Taking PCT classes is not the only way to start working in CNA hospital jobs. Several members of our Facebook Group recommend joining a temporary healthcare staffing agency that provides nursing assistants, phlebotomists, and other healthcare staff to hospitals. The healthcare staffing agency may be a travel staffing agency or a local one. Ms.Tyakera explains how she got her job at Johns Hopkins through Intrastaff, a temporary staffing agency that provides healthcare staff to the Johns Hopkins Health System. She was later hired directly by Johns Hopkins! Ms.Tyakera reports:
"Intrastaff...It’s ta emp agency for the hospital John Hopkins I just got hired through them as well ! Try it"
#3: Consider non-CNA roles. Network internally to get CNA hospital jobs
Another way to get CNA hospital jobs is to work in patient transport or dietary or housekeeping and network! This is how Ms. McClong landed her Nurse Support Technician (NST) job in the Oncology department at a local hospital. This is how she explains it:
"I started as a patient transport....always wear a smile, be seen (in a positive way), offer to help, speak to EVERYONE, get the "right people" asking your name and watch how fast your name gets pulled. I started at Mercy [Hospital] as a transporter 7 months ago and from doing everything I said (plus having a good resume), I am now a NST [nurse support technician] on the oncology (cancer) unit... I'm telling you. It works. Even if u start out as EVS, nutrition or a greeter, the key is having a positive attitude that's gets people wanting you. Then wen you apply, you let the nurse manager or whoever know "I applied on your unit." Watch ! They'll pull your app."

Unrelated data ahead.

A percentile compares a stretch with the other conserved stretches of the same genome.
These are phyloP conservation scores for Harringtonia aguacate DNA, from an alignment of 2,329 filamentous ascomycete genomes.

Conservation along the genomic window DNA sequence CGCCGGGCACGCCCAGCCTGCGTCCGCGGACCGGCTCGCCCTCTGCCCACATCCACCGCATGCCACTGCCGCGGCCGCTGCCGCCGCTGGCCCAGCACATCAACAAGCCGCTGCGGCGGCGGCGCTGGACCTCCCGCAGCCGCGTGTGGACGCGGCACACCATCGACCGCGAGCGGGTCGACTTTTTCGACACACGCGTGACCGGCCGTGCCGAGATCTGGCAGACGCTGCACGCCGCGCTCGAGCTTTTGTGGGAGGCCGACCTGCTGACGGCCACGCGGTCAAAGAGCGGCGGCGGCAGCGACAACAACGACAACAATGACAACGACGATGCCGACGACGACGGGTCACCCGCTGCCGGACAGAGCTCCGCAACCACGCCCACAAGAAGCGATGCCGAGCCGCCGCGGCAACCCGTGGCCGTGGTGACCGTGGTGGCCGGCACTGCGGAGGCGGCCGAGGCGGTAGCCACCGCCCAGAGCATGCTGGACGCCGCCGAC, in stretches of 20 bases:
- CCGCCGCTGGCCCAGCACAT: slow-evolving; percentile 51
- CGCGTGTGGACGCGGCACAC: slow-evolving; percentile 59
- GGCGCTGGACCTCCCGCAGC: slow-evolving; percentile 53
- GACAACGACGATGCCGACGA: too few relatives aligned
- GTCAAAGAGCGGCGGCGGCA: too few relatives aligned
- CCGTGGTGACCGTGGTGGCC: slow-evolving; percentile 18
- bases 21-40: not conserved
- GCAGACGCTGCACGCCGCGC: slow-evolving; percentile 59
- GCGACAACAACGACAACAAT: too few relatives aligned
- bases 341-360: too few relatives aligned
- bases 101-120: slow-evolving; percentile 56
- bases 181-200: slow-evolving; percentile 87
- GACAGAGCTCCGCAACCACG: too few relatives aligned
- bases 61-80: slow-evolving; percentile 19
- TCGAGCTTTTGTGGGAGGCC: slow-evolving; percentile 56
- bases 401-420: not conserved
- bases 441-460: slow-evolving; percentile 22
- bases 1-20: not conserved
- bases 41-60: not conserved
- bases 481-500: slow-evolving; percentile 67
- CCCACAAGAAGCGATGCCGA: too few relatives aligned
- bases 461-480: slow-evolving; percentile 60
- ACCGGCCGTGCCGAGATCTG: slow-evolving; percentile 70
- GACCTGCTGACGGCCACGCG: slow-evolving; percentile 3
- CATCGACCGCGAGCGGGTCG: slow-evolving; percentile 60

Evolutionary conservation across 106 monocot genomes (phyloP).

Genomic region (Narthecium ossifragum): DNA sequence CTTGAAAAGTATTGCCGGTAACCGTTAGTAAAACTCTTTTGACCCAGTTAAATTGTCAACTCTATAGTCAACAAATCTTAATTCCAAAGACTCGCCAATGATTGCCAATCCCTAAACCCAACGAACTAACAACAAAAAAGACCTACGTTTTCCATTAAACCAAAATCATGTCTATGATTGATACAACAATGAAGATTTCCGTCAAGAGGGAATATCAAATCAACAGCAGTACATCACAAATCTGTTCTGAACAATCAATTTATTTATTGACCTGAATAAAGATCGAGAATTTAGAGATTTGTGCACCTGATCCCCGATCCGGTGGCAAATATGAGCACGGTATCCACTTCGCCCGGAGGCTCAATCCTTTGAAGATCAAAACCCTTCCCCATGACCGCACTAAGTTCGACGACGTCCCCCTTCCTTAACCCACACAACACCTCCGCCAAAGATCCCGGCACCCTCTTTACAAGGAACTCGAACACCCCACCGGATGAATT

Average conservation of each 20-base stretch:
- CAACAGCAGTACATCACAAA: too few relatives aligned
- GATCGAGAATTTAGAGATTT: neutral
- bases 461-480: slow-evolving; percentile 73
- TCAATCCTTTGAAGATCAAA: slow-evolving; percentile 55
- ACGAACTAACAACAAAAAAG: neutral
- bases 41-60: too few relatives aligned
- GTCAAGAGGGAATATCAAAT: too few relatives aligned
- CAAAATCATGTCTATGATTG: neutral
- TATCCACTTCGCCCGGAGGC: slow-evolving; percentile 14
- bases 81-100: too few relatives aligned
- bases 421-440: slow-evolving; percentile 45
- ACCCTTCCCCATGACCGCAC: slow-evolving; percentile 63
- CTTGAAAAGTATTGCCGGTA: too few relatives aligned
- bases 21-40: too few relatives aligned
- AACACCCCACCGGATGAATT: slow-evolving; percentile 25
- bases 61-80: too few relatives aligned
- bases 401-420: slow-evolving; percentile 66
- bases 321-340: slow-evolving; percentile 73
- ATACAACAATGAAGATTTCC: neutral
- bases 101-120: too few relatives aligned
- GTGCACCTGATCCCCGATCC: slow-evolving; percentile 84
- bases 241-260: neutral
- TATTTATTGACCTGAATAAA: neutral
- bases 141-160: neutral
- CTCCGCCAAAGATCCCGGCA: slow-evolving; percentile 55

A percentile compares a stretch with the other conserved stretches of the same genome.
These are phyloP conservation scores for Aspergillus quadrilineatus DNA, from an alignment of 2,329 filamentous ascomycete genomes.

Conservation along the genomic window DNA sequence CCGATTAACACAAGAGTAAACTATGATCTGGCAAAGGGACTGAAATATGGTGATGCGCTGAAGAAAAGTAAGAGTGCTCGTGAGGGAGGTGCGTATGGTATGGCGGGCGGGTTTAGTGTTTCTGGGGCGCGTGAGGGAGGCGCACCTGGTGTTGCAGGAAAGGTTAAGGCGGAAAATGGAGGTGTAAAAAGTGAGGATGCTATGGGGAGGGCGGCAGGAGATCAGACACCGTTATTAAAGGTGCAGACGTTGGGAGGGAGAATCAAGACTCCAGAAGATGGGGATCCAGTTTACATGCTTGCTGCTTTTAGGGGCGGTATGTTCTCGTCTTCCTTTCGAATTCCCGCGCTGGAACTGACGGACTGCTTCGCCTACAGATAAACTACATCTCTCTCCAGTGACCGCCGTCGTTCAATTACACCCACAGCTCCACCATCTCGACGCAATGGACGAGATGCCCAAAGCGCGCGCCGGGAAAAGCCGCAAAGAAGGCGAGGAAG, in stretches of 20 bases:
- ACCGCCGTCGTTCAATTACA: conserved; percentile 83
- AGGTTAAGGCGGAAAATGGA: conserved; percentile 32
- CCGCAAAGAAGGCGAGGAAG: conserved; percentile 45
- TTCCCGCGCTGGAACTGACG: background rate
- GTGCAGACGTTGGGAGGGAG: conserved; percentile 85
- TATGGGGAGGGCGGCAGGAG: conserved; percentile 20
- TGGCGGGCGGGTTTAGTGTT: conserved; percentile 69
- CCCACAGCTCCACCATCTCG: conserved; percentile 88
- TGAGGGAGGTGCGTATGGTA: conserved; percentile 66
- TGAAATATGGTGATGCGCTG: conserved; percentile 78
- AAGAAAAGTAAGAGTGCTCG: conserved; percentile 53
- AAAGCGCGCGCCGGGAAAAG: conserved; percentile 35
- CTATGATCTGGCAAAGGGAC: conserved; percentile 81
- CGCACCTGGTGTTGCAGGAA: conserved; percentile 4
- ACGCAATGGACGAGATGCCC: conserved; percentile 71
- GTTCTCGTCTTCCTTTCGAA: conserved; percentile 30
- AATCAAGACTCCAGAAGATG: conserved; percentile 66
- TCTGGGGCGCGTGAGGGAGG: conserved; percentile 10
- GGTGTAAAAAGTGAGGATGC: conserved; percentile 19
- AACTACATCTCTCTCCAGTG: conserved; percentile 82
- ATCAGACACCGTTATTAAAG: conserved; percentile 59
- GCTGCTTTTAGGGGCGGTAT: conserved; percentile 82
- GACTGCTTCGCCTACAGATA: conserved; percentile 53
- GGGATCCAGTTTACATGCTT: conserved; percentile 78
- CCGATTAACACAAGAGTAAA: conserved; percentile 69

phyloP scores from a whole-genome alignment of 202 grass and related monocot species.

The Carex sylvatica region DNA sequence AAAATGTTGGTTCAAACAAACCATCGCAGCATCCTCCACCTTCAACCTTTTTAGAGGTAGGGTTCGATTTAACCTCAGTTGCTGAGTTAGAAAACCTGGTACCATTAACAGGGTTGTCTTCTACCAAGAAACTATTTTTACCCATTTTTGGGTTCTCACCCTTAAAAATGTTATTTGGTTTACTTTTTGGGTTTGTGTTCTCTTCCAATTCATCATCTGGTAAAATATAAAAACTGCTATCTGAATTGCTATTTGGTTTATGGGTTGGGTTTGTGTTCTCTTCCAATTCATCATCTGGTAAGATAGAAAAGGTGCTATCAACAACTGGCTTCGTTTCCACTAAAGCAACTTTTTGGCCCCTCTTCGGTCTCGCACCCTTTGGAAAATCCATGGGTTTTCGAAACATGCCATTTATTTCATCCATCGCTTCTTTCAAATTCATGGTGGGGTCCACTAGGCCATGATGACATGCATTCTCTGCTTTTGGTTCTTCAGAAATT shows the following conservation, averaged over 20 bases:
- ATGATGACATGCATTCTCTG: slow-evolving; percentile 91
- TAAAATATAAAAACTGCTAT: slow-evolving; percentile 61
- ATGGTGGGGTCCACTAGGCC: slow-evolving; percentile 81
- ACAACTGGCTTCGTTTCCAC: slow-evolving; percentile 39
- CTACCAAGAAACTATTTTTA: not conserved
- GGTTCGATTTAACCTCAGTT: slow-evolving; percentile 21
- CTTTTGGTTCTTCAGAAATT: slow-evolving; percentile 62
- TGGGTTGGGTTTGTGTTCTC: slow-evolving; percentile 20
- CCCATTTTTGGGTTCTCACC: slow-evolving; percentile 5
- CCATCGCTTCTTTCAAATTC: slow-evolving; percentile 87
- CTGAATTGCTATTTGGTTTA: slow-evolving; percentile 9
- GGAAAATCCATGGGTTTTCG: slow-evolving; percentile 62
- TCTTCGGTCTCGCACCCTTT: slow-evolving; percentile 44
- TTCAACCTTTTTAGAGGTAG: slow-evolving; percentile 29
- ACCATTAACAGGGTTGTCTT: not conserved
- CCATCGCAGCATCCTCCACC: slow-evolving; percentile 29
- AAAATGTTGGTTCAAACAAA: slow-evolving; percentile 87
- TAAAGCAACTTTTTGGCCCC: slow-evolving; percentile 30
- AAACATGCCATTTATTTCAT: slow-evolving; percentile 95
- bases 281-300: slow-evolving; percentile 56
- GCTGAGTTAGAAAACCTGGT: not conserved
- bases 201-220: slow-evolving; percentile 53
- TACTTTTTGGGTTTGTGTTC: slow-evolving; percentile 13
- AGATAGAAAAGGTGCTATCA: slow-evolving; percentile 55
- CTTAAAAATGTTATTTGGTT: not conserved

Another Baltimore CNA agrees. She explains:
"...Depends on what you want to do. Start by getting your CPR card and apply as a sitter or transporter, then branch into something else if you’re going to school."
CNA hospital jobs - how to begin your job search
So, how do you get started? Michelle Peterson strongly recommends "A great application!!!! And near-perfect resume!" The truth is that you might just get lucky. One of the CNAs in our Facebook group said that she applied for CNA hospital jobs and even though she had not had her CNA license for very long, she got hired! There are just more and more job opportunities for CNA who want to work in hospitals. Take a chance and apply now!
If you’re looking for CNA hospital jobs hiring near you or CNA jobs with home care agencies or in other healthcare or senior care settings, you can find and apply to them on our website for finding caregiver jobs. Also, remember that CNA jobs at hospitals are described by many job titles such as ER Technician, Critical Care Technician, Nurse Support Technician Patient Care Assistant, and more. There are many jobs that actually require a CNA license without having the word "CNA" in the job title.
Regardless of the job title, CaregiverJobsNow makes it easier and faster to find and apply to the best CNA jobs with the best employers in healthcare and senior care.
A special thank you to Baltimore CNA & Caregivers!
Special thanks to the CNA and caregivers who contributed their ideas and experiences to this article. The list of CNA contributors to this article includes but is not limited to Nakia Jones, Solena McClong, Erica Moore, Michelle Peterson, Tyakera, Kyna Tolliver, Yasmine Marsh, and Kyria Lewis, the CNA who started this discussion in our group by asking, "What is the fastest way to get your foot in the door working at a hospital?"
We hope that you find the CNA hospital jobs of your dreams! Let us know how your search for CNA hospital jobs unfolds.
Dr. Charlene Brown
Dr. Charlene Brown is the CEO & President of CaregiverJobsNow, a caregiver marketplace and jobs platform connecting caregiving professionals to meaningful jobs. She is a recognized expert in public health who is Board-certified in Preventive Medicine, a graduate of Harvard Medical School, and licensed to practice medicine in the State of Maryland.